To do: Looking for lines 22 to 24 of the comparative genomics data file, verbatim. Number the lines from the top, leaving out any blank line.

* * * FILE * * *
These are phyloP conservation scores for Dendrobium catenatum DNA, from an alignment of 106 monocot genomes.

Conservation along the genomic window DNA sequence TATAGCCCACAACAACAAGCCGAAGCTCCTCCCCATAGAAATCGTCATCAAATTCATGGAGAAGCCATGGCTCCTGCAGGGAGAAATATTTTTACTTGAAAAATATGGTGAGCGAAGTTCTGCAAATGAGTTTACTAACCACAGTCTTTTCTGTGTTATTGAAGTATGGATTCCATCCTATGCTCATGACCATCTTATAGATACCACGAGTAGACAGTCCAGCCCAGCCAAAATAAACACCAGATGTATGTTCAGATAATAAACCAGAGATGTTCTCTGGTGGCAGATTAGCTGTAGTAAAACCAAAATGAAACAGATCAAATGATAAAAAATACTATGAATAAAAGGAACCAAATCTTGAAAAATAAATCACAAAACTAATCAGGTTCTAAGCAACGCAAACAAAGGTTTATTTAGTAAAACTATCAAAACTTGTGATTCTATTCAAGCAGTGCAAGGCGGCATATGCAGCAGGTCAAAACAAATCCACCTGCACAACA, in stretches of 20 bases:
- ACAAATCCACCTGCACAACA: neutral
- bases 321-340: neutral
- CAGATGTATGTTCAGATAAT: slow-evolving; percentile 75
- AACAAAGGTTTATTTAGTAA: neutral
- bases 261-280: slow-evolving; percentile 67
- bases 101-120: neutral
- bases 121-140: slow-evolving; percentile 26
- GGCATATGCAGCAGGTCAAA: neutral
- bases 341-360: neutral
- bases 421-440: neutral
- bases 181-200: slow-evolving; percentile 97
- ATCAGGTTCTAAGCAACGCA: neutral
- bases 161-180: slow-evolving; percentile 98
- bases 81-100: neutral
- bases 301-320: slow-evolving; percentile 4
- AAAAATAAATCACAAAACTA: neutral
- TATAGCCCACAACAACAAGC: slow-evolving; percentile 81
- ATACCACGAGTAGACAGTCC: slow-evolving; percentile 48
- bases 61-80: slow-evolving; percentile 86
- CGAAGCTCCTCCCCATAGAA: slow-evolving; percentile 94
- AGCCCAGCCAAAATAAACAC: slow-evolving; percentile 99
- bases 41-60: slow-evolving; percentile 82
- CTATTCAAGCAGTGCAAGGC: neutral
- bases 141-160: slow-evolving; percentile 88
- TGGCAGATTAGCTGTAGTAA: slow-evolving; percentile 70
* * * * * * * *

- CGAAGCTCCTCCCCATAGAA: slow-evolving; percentile 94
- AGCCCAGCCAAAATAAACAC: slow-evolving; percentile 99
- bases 41-60: slow-evolving; percentile 82